The worldwide distribution agreement expands Oxford's existing product and service portfolio, streamlining workflows for current customers, the company said.
The UN Convention on Biodiversity has rejected a moratorium on gene drives, Nature News says.
The company is hoping to find a niche among customers who want the quality of high-throughput oligonucleotide synthesis but smaller order volumes.
The President's Council of Advisors on Science and Technology urges the adoption of a biodefense strategy, Tech Review reports.
The company said it would use the funding to continue licensing its DNA design technology in the cell and gene therapy markets.
The DNA foundries have been funded through an £18 million ($23.5 million) investment from the BBSRC and should all be fully operational by next year.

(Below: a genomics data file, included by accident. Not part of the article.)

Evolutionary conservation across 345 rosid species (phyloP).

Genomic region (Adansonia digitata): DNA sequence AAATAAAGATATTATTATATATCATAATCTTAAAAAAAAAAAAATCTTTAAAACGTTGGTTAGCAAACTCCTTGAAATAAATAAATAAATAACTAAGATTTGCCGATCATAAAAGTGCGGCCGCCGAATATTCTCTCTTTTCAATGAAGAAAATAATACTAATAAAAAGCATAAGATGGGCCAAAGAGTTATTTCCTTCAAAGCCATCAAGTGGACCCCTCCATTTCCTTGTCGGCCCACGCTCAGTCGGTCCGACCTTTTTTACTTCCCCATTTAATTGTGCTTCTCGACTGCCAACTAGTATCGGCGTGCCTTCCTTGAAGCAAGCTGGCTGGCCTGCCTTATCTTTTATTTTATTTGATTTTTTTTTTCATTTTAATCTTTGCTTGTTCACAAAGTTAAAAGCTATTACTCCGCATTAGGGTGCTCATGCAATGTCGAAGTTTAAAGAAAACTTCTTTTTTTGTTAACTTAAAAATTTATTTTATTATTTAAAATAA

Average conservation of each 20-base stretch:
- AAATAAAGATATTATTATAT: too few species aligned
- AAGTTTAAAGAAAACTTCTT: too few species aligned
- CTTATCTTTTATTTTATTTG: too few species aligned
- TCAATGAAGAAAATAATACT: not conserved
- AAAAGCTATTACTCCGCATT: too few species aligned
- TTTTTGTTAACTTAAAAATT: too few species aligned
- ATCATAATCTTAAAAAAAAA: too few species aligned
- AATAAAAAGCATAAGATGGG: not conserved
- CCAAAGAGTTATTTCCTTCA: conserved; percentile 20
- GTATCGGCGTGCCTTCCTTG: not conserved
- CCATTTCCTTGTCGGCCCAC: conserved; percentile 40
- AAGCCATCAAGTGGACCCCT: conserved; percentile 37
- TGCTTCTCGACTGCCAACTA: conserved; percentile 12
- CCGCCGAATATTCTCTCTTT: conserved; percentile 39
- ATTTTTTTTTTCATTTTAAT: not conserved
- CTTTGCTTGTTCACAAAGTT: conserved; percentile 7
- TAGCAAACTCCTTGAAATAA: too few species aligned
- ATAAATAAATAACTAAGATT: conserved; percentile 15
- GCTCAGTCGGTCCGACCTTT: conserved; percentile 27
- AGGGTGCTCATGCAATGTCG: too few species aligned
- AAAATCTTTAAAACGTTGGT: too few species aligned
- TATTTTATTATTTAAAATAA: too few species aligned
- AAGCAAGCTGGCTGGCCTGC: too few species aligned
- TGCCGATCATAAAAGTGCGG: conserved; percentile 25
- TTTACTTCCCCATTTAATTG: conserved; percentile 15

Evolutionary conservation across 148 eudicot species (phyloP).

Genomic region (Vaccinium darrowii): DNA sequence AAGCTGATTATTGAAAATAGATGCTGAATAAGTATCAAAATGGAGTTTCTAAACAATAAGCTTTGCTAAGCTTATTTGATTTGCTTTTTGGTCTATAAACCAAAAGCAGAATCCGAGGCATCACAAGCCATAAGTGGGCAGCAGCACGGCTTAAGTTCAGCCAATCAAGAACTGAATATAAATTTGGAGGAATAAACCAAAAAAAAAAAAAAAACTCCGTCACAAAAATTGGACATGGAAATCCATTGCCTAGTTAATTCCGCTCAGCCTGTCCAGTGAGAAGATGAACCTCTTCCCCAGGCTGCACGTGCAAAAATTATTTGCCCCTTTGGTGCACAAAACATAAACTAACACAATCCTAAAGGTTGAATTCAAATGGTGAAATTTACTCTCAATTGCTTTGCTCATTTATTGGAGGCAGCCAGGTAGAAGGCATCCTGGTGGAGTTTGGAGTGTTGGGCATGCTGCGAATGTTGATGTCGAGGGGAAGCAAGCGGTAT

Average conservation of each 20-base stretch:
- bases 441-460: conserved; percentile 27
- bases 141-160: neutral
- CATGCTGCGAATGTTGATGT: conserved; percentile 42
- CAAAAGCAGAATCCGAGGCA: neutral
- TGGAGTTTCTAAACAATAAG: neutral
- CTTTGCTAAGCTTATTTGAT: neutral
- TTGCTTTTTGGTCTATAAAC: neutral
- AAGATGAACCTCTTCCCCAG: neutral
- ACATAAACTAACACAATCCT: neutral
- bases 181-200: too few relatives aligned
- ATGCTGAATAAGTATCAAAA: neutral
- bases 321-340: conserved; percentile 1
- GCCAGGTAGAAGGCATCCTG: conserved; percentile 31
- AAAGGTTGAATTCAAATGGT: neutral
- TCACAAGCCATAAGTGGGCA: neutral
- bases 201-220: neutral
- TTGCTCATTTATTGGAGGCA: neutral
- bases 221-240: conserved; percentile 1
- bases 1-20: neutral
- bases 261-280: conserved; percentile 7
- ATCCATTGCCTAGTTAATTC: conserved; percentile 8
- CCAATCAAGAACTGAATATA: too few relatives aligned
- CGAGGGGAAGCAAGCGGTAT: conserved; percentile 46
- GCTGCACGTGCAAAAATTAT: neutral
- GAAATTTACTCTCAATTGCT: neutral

In Science this week: effort to reduce E. coli genome, and more.
The Scientist traces the career path of the J. Craig Venter Institute's Clyde Hutchinson.
The firm is developing protein therapies incorporating synthetic amino acids coded for by "unnatural" base pairs developed at The Scripps Research Institute.
The company said it will use the proceeds to fund its growth into new markets, and to build its next-generation automated foundry.
The Washington Post reports that a Russian Academy of Sciences commission has led to the retraction of hundreds of scientific papers.
The Los Angeles Times' Daily Pilot reports the chief executive of Vantari Genetics has pleaded guilty in a kickback scheme.
News 4 Jax reports that a Florida bill to prevent life and long-term care insurers from using genetic information in their coverage decisions has easily passed one committee.
In Science this week: potentially pathogenic mutations found in hematopoietic stem cells from young healthy donors, and more.